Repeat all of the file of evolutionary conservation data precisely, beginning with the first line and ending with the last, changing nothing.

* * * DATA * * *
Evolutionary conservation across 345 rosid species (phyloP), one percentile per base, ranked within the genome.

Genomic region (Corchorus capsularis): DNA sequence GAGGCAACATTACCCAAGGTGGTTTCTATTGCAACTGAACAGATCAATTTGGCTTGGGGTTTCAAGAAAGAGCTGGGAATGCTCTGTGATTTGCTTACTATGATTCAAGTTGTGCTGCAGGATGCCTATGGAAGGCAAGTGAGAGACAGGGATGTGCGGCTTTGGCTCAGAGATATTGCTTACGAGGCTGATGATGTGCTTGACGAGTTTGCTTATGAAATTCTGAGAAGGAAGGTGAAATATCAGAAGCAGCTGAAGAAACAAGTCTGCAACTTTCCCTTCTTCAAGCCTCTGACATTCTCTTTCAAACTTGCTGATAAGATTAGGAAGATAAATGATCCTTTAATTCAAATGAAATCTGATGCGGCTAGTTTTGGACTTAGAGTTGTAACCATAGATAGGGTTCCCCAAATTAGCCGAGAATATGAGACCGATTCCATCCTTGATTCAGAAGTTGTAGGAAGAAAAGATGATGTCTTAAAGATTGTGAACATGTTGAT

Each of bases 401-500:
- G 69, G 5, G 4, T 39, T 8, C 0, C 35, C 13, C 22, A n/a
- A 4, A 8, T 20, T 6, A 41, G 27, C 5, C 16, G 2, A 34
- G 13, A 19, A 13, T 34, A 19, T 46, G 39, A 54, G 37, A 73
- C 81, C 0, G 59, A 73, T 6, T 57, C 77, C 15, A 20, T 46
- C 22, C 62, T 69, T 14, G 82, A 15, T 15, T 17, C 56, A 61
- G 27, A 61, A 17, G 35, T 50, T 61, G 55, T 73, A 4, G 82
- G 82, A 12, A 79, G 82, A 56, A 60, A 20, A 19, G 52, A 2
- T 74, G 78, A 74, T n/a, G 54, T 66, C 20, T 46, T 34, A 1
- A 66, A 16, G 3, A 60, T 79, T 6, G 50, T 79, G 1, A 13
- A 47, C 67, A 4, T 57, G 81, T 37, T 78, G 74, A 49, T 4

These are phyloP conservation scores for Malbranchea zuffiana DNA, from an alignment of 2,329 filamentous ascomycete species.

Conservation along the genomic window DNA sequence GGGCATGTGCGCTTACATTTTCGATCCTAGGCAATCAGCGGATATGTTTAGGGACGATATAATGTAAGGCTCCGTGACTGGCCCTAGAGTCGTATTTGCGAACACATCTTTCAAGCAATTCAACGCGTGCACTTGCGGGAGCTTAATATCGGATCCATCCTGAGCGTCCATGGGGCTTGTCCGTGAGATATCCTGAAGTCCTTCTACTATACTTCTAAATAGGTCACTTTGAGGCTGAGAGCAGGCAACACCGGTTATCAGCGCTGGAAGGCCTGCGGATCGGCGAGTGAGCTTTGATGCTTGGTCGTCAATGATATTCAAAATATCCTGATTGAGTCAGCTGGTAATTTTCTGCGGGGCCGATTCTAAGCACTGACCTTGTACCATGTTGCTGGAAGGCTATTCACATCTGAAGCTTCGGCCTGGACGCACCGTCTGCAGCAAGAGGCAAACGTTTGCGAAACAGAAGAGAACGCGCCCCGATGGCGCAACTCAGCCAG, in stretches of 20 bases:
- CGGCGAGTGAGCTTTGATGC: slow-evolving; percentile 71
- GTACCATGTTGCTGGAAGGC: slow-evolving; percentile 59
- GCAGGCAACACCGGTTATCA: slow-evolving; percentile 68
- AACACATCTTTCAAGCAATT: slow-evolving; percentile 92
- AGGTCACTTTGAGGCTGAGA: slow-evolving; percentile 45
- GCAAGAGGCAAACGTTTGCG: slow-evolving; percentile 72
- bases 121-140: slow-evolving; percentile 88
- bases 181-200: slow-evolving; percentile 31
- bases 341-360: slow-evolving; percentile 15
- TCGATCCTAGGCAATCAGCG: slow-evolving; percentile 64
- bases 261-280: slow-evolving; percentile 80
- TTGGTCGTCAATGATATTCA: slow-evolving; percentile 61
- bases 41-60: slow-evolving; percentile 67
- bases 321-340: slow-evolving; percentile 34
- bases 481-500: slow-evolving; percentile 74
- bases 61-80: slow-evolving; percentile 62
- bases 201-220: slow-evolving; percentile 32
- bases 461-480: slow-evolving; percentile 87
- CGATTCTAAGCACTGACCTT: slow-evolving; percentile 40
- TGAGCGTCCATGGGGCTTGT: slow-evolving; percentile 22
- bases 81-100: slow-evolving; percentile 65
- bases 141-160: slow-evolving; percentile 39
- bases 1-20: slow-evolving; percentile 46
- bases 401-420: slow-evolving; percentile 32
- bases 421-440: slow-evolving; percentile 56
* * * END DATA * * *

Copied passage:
Evolutionary conservation across 345 rosid species (phyloP), one percentile per base, ranked within the genome.

Genomic region (Corchorus capsularis): DNA sequence GAGGCAACATTACCCAAGGTGGTTTCTATTGCAACTGAACAGATCAATTTGGCTTGGGGTTTCAAGAAAGAGCTGGGAATGCTCTGTGATTTGCTTACTATGATTCAAGTTGTGCTGCAGGATGCCTATGGAAGGCAAGTGAGAGACAGGGATGTGCGGCTTTGGCTCAGAGATATTGCTTACGAGGCTGATGATGTGCTTGACGAGTTTGCTTATGAAATTCTGAGAAGGAAGGTGAAATATCAGAAGCAGCTGAAGAAACAAGTCTGCAACTTTCCCTTCTTCAAGCCTCTGACATTCTCTTTCAAACTTGCTGATAAGATTAGGAAGATAAATGATCCTTTAATTCAAATGAAATCTGATGCGGCTAGTTTTGGACTTAGAGTTGTAACCATAGATAGGGTTCCCCAAATTAGCCGAGAATATGAGACCGATTCCATCCTTGATTCAGAAGTTGTAGGAAGAAAAGATGATGTCTTAAAGATTGTGAACATGTTGAT

Each of bases 401-500:
- G 69, G 5, G 4, T 39, T 8, C 0, C 35, C 13, C 22, A n/a
- A 4, A 8, T 20, T 6, A 41, G 27, C 5, C 16, G 2, A 34
- G 13, A 19, A 13, T 34, A 19, T 46, G 39, A 54, G 37, A 73
- C 81, C 0, G 59, A 73, T 6, T 57, C 77, C 15, A 20, T 46
- C 22, C 62, T 69, T 14, G 82, A 15, T 15, T 17, C 56, A 61
- G 27, A 61, A 17, G 35, T 50, T 61, G 55, T 73, A 4, G 82
- G 82, A 12, A 79, G 82, A 56, A 60, A 20, A 19, G 52, A 2
- T 74, G 78, A 74, T n/a, G 54, T 66, C 20, T 46, T 34, A 1
- A 66, A 16, G 3, A 60, T 79, T 6, G 50, T 79, G 1, A 13
- A 47, C 67, A 4, T 57, G 81, T 37, T 78, G 74, A 49, T 4

These are phyloP conservation scores for Malbranchea zuffiana DNA, from an alignment of 2,329 filamentous ascomycete species.

Conservation along the genomic window DNA sequence GGGCATGTGCGCTTACATTTTCGATCCTAGGCAATCAGCGGATATGTTTAGGGACGATATAATGTAAGGCTCCGTGACTGGCCCTAGAGTCGTATTTGCGAACACATCTTTCAAGCAATTCAACGCGTGCACTTGCGGGAGCTTAATATCGGATCCATCCTGAGCGTCCATGGGGCTTGTCCGTGAGATATCCTGAAGTCCTTCTACTATACTTCTAAATAGGTCACTTTGAGGCTGAGAGCAGGCAACACCGGTTATCAGCGCTGGAAGGCCTGCGGATCGGCGAGTGAGCTTTGATGCTTGGTCGTCAATGATATTCAAAATATCCTGATTGAGTCAGCTGGTAATTTTCTGCGGGGCCGATTCTAAGCACTGACCTTGTACCATGTTGCTGGAAGGCTATTCACATCTGAAGCTTCGGCCTGGACGCACCGTCTGCAGCAAGAGGCAAACGTTTGCGAAACAGAAGAGAACGCGCCCCGATGGCGCAACTCAGCCAG, in stretches of 20 bases:
- CGGCGAGTGAGCTTTGATGC: slow-evolving; percentile 71
- GTACCATGTTGCTGGAAGGC: slow-evolving; percentile 59
- GCAGGCAACACCGGTTATCA: slow-evolving; percentile 68
- AACACATCTTTCAAGCAATT: slow-evolving; percentile 92
- AGGTCACTTTGAGGCTGAGA: slow-evolving; percentile 45
- GCAAGAGGCAAACGTTTGCG: slow-evolving; percentile 72
- bases 121-140: slow-evolving; percentile 88
- bases 181-200: slow-evolving; percentile 31
- bases 341-360: slow-evolving; percentile 15
- TCGATCCTAGGCAATCAGCG: slow-evolving; percentile 64
- bases 261-280: slow-evolving; percentile 80
- TTGGTCGTCAATGATATTCA: slow-evolving; percentile 61
- bases 41-60: slow-evolving; percentile 67
- bases 321-340: slow-evolving; percentile 34
- bases 481-500: slow-evolving; percentile 74
- bases 61-80: slow-evolving; percentile 62
- bases 201-220: slow-evolving; percentile 32
- bases 461-480: slow-evolving; percentile 87
- CGATTCTAAGCACTGACCTT: slow-evolving; percentile 40
- TGAGCGTCCATGGGGCTTGT: slow-evolving; percentile 22
- bases 81-100: slow-evolving; percentile 65
- bases 141-160: slow-evolving; percentile 39
- bases 1-20: slow-evolving; percentile 46
- bases 401-420: slow-evolving; percentile 32
- bases 421-440: slow-evolving; percentile 56